I’m used to the eye rolls whenever I ask ad tech veterans their feelings on the potential of blockchain. I’ll be the first to admit the term is sullied following an audacious hype cycle (even for ad tech!) and some scam-tastic initial coin offerings (ICOs). But the technology does seem to boast the transparency backbone that the programmatic space has long needed.
Industry insiders then lament burden of one more layer of tech in digital advertising, and pull out this common refrain, “That blockchain sure sounds nice and all, but too bad it can’t scale—won’t match the speed of programmatic!”
Sam Kim, CEO and Cofounder of blockchain-powered auditing platform Lucidity, is sick of hearing this line—particularly when programmatic’s velocity is often overrated. He gave me the inside scoop on how blockchain is fast and fast (FAST!) evolving, as well as how the technology can repair its tainted reputation.
GAVIN DUNAWAY: So blockchain and shared ledgers theoretically sound awesome, but isn’t it true that the technology can’t actually match the scale and speed of programmatic advertising?
SAM KIM: That certainly used to be the case, but not anymore. We’ve seen a number of technological advancements that all have a different take on scaling blockchain exponentially. Sharding, Plasma, and other “Layer 2” solutions are great examples of how we can take blockchain far beyond the 15-20 transactions per second people often erroneously cite as blockchain’s “ceiling.”
However, the notion that blockchain needs to match programmatic’s speed also isn’t accurate. The only reason blockchain would ever need to be that fast is if you’re actually running the RTB auction on blockchain, which would be a goofy use case for the technology.
In fact, an ad that is displayed programmatically can often result in tens (if not hundreds) of bid requests due to SSP re-circulations. All of these requests don’t need to be written on chain.
Instead, blockchain’s best use case is to track and authenticate the events that have already happened (ie. impressions, clicks, etc). Removing SSP request re-circulations from the equation drastically reduces the amount of transactions you’re actually recording.
So can blockchain match the speed of programmatic? Yes, but as it turns out, programmatic isn’t quite as fast as people think.
GD: While overall industry change can be slow, advertising technology tends to develop at a clip. Is blockchain evolving in a similar way?
SK: Our President Sam Goldberg likes to say that there’s normal time and then there’s “blockchain time.” Blockchain time moves fast. For perspective, Ethereum released its whitepaper about four years ago in normal time, which by our calculations equates to roughly 625 years in blockchain time.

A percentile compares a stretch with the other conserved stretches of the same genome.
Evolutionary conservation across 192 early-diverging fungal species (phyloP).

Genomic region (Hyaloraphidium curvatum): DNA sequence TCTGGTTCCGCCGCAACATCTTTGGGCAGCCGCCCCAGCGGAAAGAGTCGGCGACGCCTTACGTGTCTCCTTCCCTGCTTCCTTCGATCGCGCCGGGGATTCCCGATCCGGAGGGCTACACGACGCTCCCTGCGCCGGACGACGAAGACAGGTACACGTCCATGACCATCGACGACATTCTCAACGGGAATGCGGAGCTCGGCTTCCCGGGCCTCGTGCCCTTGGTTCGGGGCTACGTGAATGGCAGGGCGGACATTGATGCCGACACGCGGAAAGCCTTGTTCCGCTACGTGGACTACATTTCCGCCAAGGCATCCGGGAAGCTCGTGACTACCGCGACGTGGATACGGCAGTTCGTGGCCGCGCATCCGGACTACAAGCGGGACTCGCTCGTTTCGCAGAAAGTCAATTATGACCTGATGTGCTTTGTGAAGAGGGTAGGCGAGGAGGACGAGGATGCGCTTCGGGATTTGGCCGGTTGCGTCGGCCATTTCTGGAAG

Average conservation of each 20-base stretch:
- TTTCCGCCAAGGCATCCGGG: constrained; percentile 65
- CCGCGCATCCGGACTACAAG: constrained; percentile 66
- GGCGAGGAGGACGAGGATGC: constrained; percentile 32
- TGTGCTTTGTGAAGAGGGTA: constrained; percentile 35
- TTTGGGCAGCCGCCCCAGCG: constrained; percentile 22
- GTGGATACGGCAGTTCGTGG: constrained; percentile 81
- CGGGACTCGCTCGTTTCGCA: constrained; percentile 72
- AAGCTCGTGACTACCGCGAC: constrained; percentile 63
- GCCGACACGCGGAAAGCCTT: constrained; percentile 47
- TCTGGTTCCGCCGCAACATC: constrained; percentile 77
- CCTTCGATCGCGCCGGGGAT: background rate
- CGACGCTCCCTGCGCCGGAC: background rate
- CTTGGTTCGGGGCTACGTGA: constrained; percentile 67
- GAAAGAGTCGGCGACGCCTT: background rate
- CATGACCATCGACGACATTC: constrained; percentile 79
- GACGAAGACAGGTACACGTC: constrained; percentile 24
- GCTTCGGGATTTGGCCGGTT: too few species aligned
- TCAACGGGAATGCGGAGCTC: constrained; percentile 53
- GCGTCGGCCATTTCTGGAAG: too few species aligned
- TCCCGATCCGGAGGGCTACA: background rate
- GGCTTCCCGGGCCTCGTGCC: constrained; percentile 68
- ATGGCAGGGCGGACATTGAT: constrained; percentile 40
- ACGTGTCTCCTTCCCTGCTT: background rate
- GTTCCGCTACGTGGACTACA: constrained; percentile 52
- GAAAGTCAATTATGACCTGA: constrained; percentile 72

A bad joke aside (and to answer your original question), blockchain is evolving similarly to advertising technology, and perhaps at an even faster clip. Innovations to scale blockchain, like sharding for example, have proliferated at a lightning pace.
We’ve seen the development of better smart contract languages. And then cryptography really pushed blockchain forward with innovations like zero knowledge proofs that protect user anonymity. So yes, there’s been a lot of forward momentum to take blockchain from a nascent technology to something with real use cases.
GD: What do you think has caused blockchain’s reputation to slip, and what’s it going to take for companies to rehabilitate the tech’s reputation?
SK: The ICO frenzy of 2017 didn’t do the technology any favors. There were a lot of empty promises, a lot of whitepapers detailing solutions that never came to fruition, and a lot of people (customers and investors alike) getting burned.
And then there were the marketing gimmicks where companies would pretend to be “blockchain influenced.” You might remember that instance where an iced tea company saw its stock price rise astronomically simply by adding the word “blockchain” to its name. All of this combined to create a reputation that seemed scammy, to say the least.
Rehabilitating blockchain’s reputation is simple: real blockchain companies just have to deliver real solutions that address real problems.
That means case studies with real brands, like we saw with Toyota earlier this year. It also helps to have legitimate, big-time companies investing more and more resources into blockchain. IBM, Google, and JPMorgan Chase come to mind here.
The IAB’s involvement in researching and deploying viable blockchain solutions even furthers the cause. Specifically, the IAB Tech Lab is looking into how a shared ledger might help with industry initiatives like ads.cert and seller.json.
Once the larger market sees that blockchain can deliver viable solutions, blockchain’s reputation will improve and the scams of 2017 will become a distant memory. We’re already seeing the industry warm up to it now.